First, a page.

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REVEREND JOSEPH BERINGTON,

a Catholic Priest in England,

AND TO THE

RIGHT REVEREND WILLIAM WHITE,
El Bishop of the Episcopalian Church in the

United States.

GENTLEMEN,

You will, I doubt not, be surprized at my de-
dication of any work of mine to you, differing so
much as we do in our sentiments concerning chris-
tianity. But, entertaining the highest respect for
your characters, as men and as christians, I do it
because we differ; to shew, with respect to a sub-
ject in which we are equally interested, as in that
of this work that I regard all that bear the christi-
an name, how widely distant soever their different

2 ii.

churches

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churches and creeds may be, as friends and brethren, and therefore entitled, by the express direction of our common Saviour, to particular respect and attention as such.

Though few persons have written more than myself to controvert the established principles of each of your churches, I consider the articles in which we all agree as of infinitely more moment than those with respect to which we differ. We all believe in the being, the perfections, the universal providence, and the righteous moral government of God, as the maker and sovereign disposer of all things. Whatever we may think of the

person of Christ, we all believe that his doctrine is divine, and his precepts obligatory upon all. We all believe in his miracles, his death, his resurrection,

and his ascension, as related in the books of the New Testament. We also all believe that he will come again, to raise all the dead, to judge the world, and to give to every man according to his works; and these are all the articles of faith that can have any considerable influence on the lives and conduct of men. Believing this, our gratitude for the communication of knowledge of such infinite impor. tance must be common to us all, and such as should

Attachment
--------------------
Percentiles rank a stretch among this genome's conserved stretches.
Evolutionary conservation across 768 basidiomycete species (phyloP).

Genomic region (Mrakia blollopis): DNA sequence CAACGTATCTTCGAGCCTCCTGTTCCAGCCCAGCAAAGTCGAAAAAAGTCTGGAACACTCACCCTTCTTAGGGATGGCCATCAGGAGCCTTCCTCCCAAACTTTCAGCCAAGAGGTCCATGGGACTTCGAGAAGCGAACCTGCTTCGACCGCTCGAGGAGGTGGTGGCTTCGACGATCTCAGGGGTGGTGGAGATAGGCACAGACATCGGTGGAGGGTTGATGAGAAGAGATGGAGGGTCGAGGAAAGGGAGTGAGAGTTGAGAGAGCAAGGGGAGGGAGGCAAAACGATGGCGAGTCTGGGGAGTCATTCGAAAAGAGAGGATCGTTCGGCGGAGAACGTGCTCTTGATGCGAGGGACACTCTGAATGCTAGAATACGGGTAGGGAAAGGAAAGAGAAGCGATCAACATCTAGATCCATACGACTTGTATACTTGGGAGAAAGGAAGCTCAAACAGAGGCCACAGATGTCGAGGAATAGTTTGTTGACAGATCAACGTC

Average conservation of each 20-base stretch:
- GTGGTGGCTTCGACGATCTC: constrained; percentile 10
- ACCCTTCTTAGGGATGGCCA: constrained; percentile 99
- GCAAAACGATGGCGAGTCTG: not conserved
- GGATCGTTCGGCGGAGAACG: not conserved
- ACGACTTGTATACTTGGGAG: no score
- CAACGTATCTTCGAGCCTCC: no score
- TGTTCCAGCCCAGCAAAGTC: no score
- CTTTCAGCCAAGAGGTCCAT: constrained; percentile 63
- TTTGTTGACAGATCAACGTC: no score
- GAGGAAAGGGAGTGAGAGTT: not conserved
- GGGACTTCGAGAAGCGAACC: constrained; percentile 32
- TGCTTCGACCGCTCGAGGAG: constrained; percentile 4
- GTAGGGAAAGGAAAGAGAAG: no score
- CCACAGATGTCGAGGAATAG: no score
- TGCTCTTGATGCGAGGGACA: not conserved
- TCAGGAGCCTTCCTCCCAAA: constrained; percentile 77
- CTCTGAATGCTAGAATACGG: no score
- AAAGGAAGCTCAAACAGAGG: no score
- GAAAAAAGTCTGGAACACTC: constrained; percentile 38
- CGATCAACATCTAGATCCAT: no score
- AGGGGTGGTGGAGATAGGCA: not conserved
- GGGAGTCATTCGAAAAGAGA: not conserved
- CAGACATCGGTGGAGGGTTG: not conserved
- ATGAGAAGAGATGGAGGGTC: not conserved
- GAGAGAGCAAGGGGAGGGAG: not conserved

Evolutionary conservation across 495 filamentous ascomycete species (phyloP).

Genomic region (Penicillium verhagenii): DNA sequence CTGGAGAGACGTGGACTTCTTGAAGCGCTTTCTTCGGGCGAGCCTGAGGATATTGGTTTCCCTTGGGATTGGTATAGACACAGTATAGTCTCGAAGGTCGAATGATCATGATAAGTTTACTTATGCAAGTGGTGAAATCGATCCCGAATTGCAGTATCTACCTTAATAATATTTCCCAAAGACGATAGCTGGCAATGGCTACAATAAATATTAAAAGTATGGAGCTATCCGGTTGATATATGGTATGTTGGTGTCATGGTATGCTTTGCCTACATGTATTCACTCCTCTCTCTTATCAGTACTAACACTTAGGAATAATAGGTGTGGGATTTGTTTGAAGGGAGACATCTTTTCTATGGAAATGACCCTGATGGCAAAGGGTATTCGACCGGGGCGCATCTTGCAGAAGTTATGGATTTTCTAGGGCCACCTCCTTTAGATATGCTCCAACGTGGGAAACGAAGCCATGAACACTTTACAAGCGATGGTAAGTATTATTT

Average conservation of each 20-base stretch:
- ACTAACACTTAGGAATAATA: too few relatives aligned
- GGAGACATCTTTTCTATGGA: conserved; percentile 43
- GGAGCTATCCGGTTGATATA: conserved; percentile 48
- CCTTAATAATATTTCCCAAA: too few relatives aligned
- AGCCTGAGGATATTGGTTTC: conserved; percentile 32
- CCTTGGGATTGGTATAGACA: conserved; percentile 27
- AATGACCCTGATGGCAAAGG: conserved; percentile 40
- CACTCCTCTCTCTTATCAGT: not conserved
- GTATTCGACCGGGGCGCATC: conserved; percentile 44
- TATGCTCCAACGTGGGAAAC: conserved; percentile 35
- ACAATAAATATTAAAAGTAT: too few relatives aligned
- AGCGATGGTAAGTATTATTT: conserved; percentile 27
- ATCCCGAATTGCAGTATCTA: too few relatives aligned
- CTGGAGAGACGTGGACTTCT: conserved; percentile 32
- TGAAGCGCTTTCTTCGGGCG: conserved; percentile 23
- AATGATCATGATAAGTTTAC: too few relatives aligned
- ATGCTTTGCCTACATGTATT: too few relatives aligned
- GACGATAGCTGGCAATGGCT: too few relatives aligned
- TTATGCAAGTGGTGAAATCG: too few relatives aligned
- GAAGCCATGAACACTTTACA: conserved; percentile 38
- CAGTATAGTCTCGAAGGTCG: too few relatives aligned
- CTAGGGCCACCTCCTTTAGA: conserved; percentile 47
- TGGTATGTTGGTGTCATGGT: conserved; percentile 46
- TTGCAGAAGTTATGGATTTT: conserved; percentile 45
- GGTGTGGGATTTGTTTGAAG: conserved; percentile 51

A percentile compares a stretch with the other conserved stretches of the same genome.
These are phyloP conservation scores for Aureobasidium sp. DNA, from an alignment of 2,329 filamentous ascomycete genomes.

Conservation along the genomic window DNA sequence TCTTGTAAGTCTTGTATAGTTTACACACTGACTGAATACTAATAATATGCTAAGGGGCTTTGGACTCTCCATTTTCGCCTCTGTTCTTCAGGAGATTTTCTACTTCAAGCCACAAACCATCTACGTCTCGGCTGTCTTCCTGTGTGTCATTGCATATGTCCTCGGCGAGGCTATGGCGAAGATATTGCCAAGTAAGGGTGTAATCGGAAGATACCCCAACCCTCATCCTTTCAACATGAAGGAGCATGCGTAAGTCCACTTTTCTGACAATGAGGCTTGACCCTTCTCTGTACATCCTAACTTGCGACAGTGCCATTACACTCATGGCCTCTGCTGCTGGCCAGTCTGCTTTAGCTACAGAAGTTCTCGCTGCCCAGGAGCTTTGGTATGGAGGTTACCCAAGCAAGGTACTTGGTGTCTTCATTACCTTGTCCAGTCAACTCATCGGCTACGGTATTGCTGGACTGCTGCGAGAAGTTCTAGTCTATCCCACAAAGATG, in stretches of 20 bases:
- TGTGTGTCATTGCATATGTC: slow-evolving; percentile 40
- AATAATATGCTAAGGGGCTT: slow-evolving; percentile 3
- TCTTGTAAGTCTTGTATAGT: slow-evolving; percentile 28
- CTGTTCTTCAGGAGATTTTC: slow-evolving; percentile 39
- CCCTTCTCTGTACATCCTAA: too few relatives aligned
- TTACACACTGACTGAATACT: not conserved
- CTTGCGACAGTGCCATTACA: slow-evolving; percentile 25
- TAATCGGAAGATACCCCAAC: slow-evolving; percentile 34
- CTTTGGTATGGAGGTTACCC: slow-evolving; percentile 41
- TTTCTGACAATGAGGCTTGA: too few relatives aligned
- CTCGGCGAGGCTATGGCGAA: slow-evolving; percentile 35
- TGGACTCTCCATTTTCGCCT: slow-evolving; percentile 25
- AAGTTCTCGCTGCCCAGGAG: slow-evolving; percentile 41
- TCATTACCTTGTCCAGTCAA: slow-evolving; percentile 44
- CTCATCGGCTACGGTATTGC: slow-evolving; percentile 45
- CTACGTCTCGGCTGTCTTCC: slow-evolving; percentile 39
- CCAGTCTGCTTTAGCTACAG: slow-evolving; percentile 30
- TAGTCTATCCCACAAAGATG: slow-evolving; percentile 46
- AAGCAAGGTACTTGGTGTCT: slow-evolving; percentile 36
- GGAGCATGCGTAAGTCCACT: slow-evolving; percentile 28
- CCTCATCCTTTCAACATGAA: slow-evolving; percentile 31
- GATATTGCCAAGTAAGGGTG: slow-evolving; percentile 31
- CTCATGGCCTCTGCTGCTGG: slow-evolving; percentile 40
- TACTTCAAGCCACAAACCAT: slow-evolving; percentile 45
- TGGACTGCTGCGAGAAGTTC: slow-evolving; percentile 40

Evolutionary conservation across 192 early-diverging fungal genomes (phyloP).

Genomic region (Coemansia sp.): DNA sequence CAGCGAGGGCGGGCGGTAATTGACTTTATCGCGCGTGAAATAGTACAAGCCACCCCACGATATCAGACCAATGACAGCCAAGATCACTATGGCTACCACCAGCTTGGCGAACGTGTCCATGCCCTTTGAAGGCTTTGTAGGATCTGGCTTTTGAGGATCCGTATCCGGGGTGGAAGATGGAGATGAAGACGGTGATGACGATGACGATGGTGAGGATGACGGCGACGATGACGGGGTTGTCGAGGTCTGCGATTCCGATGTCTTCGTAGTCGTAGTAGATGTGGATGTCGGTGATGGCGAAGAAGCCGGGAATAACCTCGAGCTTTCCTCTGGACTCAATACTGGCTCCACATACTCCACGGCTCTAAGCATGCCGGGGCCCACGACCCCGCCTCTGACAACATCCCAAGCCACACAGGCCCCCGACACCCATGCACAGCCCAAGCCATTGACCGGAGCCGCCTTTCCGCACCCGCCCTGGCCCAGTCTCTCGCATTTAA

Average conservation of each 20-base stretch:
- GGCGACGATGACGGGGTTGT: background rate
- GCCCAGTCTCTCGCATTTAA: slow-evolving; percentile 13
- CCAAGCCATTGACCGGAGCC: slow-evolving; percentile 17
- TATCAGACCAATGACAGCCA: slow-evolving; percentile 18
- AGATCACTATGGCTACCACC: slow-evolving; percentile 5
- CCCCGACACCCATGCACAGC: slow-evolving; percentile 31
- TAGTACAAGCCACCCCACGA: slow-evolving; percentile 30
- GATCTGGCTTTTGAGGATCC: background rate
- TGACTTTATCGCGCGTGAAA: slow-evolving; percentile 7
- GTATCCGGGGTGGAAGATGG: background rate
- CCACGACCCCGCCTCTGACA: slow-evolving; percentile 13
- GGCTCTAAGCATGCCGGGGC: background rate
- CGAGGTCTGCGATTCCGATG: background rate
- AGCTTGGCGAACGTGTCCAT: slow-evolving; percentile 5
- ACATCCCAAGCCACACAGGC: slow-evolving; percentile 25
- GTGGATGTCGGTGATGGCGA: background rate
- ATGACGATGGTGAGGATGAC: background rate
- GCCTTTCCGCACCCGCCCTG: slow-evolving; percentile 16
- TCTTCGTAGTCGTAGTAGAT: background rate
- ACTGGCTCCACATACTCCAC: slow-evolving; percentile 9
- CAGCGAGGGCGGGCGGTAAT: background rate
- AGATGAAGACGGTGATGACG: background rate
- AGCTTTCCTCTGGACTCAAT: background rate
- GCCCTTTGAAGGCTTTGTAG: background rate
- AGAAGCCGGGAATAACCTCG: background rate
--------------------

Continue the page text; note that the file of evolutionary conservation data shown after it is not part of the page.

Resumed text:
Jead lead to a chearful obedience to all the commands of God. I know that the creeds of both

your

established churches doom me, and all that are out of their pale, as discarding some particular articles of your faith, to perish everlastingly, notwithstanding every thing that we may believe, or do. But I know that the candid and liberal of all persuasions are provided with some salvo for the conscientious heretic. But whatever may be your opinion with respect to me, which I know will be as favourable as you can make it, I have no doubt but, if I ever do get to heaven, I shall meet with both of you there. In that state our minds will be so‘much enlightened, that the bigotry which has contribut. ed so much to the miseries of this life, but which has, at the same time, been a valuable exercise of christian candour, will no longer exist. With respect to myself, the time in which every thing of this kind will be cleared up, and no doubt to universal satisfaction, cannot be very distant; and the difference between my opinion, that it will be after an interval of rest in the

that it will take place with respect to cach individual immediately after his death, cannot be thought of much moment, by those who believe they shall live for ever after it. a iii.

With

grave, and

and yours

With the highest esteem for your personal characters, though you are probably unknown to each other.

I am Gentlemen,
Your brother in the faith,
and hope of the Gospel.

J. PRIESTLEY. Northumberland 1804.

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